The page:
In a recent FlexJobs survey, 65% of respondents said they were more productive working from home than in an office. This is because more teams are switching to remote or flexible work from home (WFH) to stop the spread of COVID-19. This is because WFH usually requires less attention, less stress while driving, less noise overall, a more private setting, and, most importantly, wearing comfortable clothes. You can wear your pajamas all day long.
There are many bad chairs on the market that can hurt you if you sit in front of a computer for a long time. For example, dining chairs and deck chairs are often too low and don’t always encourage the right posture.
But because of the pandemic, a lot of people have set up temporary home offices that won’t last for long. The ergonomics of a workspace are just as important as having the right tools, especially when it comes to preventing repetitive stress injuries caused by a bad layout. I had the same RSI problems 20 years ago and came dangerously close to having them again a year ago, so I know what it takes to get back to and stay in a position that works.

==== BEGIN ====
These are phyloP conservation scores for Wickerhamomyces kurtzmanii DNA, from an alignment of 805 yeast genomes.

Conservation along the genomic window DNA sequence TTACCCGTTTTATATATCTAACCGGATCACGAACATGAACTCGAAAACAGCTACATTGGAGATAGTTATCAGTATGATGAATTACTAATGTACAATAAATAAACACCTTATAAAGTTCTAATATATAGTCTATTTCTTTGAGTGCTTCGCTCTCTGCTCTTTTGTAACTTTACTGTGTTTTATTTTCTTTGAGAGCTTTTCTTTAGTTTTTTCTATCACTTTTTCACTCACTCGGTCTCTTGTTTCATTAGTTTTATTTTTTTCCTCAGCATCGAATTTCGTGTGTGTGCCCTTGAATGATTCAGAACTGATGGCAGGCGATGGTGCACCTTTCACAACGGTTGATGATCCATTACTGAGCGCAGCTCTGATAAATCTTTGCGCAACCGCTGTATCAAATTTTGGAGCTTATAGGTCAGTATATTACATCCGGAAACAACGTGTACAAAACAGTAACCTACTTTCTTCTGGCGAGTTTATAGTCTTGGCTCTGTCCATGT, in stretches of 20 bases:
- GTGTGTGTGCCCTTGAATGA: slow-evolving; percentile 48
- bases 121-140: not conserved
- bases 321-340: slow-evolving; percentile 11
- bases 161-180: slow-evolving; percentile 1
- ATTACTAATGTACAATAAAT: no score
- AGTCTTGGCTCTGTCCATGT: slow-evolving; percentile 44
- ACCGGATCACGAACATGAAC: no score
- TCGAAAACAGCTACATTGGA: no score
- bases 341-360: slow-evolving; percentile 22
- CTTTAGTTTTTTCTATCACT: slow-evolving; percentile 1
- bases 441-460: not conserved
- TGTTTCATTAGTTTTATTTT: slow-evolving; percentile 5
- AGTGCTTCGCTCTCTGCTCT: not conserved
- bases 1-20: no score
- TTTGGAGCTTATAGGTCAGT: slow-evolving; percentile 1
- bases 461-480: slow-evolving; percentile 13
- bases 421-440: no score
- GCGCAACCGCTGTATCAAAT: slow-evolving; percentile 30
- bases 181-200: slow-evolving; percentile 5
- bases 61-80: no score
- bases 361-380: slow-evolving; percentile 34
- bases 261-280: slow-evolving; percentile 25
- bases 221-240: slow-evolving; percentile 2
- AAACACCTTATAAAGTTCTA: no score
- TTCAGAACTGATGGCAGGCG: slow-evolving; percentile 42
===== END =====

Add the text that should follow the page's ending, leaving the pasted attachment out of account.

Put a lamp far away from a monitor to avoid having too much light or glare. You may need more light, but try to put it somewhere that it doesn’t shine on the screen and isn’t in your line of sight when you’re using the computer.
For video conferencing, sharing files, and many other office tasks, you need a reliable internet connection. Communication problems can make you unhappy and less productive, and they can also make you look unprofessional to your clients and coworkers. We can’t accept a connection to the internet that is shaky or changes all the time. You can use a WiFi extender to boost your signal, or you can talk to your service provider to see if you can get a better plan.
I run a company called SaneBox every day. It’s an AI assistant for your email that helps you get things done. Most of my time is spent at my desk, on conference calls, or on the road to events or trade shows.
With a separate office space in your home, you can focus on work and block out distractions from around the house. We’ve put together a list of 65 home office designs to help you set up a place to work from home. All of these home offices, which you can find from Beverly Hills to Brooklyn, have one thing in common: a clean, modern space without TVs or snacks to distract you. Steven Meisel, a photographer, even made a room in his house that is both an office and a master bathroom. He did this in case he got an idea while taking a bath, for example, and needed to write it down. From author Judy Blume’s hideaway in Key West to actress Julianna Margulies’ apartment in Manhattan, these home office design ideas can help you finish up any unfinished business while still enjoying your surroundings.